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  • Writer's pictureAndy Solis

The Determined Choice

Photo Courtesy of | ra2 studio


As I say farewell to my time as an elected official, I want to say thank you for your support and leave you with this hope for our community’s future. I was thinking mainly about discourse among political leaders when I wrote it, but it is just as true for all public conversations, including those around the dinner table, the clubhouse, or the office: The way elected officials and community leaders discuss issues relating to their decisions is of utmost importance.

To make the best decisions, they must be able to openly hear and understand opposing views. That doesn’t mean one must agree with the opposing viewpoint or in any way lessen conviction in one’s own position. Civility is not about changing your mind and agreeing with another person. Civility is having respect for another person as a human being, regardless of his or her views, and behaving in a way that reflects that respect. As Justice Anthony Kennedy has said, civility “has deep roots in the idea of respect for the individual…We are civil to each other because we respect one another’s aspirations and equal standing in a democratic society.”

Disagreement and debate are essential to good governance – they are how the proverbial “sausage” of democracy is made. Elected officials must be able to discuss the consequences, costs, and trade-offs of various policy options without making the disagreements personal. They are supposed to bring differing viewpoints on the issues and reach the best conclusions within the “marketplace of ideas.” In essence, we are elected to disagree and debate as a necessary part of making tough public decisions.

“Civility is not a tactic or a sentiment. It is the determined choice of trust over cynicism, of community over chaos.”

–George W. Bush

Strong communities are based upon mutual respect among all its members. Like good manners, maintaining civility in public discourse takes commitment, practice, and constant refinement. Over my years as an attorney and a public official, I have found the following to be useful concepts to keep in mind:

Did I listen to all the opposing party’s argument? If I stopped listening because I disagreed, I may have missed learning something useful or seen a flaw in my own argument. Or even a point of agreement, upon which we could begin to build consensus. Listening is an essential prerequisite for civil discourse. It encourages us to test our assumptions and understanding.

Am I taking the opposition’s disagreement personally? If so, why? Fear, anger, and resentment rarely help a person perform at their best. Instead, these caustic emotions can lead to overreaction, inefficient dialogue, and wasted time. Disagreement doesn’t make the opposition a bad person.

Have I caused the other side to lose face? Causing the opposition to feel humiliated or slighted in a public forum will likely generate the same in response. A lack of civility breeds a lack of civility; it’s a vicious cycle, and it obscures the importance of the issues at hand. Disagreeing without being disagreeable ensures the quality of the decision-making process.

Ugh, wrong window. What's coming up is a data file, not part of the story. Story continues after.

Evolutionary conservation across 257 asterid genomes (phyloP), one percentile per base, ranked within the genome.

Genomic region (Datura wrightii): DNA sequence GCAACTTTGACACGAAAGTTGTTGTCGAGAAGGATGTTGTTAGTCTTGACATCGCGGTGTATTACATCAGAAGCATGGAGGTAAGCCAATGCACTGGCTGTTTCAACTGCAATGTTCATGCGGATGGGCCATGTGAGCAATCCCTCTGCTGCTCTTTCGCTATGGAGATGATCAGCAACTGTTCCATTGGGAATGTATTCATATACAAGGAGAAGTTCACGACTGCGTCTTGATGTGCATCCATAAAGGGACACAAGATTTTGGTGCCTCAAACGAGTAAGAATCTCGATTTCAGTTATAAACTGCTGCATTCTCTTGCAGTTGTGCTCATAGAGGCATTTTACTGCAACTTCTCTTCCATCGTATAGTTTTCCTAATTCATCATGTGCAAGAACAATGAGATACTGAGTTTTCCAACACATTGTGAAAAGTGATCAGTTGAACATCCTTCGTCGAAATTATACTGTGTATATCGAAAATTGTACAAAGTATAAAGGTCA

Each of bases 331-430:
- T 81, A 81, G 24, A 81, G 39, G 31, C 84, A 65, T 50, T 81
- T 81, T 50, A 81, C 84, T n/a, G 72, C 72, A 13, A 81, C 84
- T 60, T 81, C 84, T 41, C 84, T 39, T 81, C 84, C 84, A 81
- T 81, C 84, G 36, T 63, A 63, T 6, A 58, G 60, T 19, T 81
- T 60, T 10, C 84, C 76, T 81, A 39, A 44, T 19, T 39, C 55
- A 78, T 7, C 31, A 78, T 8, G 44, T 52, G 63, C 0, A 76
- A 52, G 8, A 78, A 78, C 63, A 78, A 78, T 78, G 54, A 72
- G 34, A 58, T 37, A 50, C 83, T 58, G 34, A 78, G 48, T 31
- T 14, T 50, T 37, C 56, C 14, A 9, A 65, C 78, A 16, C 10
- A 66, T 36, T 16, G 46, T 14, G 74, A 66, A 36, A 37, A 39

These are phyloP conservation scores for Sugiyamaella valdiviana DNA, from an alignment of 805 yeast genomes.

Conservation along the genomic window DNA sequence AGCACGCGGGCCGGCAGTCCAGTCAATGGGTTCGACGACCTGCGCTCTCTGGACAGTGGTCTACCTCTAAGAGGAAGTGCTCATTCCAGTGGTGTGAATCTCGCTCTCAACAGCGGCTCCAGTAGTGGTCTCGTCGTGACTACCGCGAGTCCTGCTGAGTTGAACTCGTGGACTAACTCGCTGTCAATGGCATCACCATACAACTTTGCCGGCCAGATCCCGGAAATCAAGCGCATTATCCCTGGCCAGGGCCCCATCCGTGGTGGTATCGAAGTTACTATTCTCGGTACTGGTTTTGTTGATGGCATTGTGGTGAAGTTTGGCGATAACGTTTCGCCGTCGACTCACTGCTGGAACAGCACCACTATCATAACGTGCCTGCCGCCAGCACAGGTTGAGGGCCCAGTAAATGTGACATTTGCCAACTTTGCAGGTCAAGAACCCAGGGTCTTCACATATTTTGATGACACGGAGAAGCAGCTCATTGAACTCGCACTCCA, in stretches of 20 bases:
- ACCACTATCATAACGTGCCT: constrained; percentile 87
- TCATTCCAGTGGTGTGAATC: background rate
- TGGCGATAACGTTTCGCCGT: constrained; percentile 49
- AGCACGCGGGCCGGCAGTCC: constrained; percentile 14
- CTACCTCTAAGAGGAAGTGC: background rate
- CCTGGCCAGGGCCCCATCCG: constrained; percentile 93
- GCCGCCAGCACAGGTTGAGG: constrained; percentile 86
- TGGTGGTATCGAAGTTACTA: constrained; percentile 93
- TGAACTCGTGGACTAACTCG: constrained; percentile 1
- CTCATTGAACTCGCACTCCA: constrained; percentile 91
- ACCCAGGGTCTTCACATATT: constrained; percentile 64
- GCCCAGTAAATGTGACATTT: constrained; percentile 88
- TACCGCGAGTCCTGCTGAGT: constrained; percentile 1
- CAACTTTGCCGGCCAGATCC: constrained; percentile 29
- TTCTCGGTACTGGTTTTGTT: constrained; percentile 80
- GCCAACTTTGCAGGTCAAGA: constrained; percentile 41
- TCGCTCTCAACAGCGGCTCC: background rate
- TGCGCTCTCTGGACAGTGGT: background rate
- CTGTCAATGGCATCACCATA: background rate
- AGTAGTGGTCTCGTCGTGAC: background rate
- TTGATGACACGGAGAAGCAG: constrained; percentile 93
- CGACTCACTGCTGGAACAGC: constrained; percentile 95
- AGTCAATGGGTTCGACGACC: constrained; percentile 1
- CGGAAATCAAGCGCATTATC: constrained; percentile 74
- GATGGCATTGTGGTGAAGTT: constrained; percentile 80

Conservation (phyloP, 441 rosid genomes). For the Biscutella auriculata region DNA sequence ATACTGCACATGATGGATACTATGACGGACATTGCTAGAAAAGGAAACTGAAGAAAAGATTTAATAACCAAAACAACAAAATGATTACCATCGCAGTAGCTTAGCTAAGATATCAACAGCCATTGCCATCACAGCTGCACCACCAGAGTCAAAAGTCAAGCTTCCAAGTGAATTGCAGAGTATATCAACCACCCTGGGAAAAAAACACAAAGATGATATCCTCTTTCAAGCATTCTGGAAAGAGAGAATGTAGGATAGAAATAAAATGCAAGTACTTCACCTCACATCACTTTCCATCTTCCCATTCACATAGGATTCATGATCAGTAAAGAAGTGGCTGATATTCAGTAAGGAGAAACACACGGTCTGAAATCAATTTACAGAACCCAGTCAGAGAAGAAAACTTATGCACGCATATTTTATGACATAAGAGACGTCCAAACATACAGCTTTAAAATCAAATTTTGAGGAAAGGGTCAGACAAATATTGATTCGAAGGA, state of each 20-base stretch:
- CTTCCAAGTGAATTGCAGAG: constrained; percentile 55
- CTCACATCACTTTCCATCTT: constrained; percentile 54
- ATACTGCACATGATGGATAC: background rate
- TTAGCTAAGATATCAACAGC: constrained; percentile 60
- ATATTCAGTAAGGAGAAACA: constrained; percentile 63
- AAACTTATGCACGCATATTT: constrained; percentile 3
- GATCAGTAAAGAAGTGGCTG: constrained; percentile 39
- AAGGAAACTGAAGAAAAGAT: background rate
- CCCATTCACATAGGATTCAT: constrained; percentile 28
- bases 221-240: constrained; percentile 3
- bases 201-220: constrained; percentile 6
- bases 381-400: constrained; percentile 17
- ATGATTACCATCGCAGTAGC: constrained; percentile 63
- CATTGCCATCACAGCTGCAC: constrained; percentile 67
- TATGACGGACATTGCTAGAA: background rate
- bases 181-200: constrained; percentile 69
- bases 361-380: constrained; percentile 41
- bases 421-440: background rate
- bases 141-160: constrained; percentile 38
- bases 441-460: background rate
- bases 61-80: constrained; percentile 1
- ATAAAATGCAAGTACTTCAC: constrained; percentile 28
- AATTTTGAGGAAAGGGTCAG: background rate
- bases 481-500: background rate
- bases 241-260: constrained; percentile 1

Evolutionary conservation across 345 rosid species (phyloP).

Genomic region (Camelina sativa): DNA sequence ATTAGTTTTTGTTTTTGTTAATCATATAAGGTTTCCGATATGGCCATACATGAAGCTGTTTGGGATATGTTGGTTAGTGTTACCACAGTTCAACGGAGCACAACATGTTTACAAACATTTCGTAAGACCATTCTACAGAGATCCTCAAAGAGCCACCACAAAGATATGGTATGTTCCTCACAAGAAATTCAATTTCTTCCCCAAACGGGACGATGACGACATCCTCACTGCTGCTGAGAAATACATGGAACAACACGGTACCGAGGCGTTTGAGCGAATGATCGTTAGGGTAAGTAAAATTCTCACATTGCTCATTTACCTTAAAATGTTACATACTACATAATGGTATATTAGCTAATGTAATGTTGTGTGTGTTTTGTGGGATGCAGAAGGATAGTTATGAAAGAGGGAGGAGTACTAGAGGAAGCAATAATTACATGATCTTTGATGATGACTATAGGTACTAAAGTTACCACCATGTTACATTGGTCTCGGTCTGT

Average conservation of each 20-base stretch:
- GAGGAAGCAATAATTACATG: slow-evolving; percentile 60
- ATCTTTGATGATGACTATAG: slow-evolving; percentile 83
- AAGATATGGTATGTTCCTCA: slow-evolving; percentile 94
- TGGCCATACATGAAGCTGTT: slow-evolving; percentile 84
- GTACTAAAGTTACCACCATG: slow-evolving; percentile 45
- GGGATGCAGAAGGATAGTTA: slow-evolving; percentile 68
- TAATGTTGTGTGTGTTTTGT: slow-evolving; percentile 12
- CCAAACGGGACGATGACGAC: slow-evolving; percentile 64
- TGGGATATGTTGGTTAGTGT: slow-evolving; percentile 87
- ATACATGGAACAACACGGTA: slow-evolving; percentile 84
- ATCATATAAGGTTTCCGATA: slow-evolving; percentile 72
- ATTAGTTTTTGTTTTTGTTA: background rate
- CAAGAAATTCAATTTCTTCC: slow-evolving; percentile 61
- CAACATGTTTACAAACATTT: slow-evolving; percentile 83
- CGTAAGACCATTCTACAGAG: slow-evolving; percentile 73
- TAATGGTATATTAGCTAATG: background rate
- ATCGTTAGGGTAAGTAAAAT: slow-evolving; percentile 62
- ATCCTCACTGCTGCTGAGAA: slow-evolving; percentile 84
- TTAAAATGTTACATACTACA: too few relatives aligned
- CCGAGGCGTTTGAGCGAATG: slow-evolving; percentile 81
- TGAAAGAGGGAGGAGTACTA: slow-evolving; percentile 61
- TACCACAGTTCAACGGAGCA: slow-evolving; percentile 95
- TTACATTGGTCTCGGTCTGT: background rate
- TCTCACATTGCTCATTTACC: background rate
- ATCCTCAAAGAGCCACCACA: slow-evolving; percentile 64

Did I finish the discussion in a positive way? Did the discussion end with respect, shaking hands, or an acknowledgment of a good debate? The greatest of rivals – from Ronald Reagan and Tip O’Neal to Roger Federer and Rafael Nadal – always ended their bouts well. Finishing well also requires moving on, with no ill will, in the event of a loss. Great athletes, entrepreneurs, and civic leaders understand the need to move forward and approach the next challenge with a fresh view and determination.

Maintaining civility in public discourse is a critical step in maintaining confidence in our political process. We may not agree that the majority’s decision was the best one, but we can still have confidence that the decision-making process was a good one.

I am very proud of how my colleagues and I debated some of the most controversial issues ever to face the Collier County Commission. Our response to the Covid-19 Pandemic and how best to protect our residents’ constitutional rights tested our collective commitment to civil discourse. It was often difficult and imperfect, but the commitment to keeping the discourse civil remained strong. Thank you to Commissioners Fiala, Locastro, McDaniel, Saunders, and Taylor for their commitments to civil discourse during very difficult and emotionally charged meetings.

I would also like to thank my Executive Coordinator, Angela Goodner, without whose tireless efforts and knowledge of the county none of these articles would have been possible or submitted timely. Finally, I would like to thank North Naples News Publisher, Joel Kessler, for providing me with the opportunity to provide some (hopefully) useful information and for some of the most interesting conversations I have ever had.


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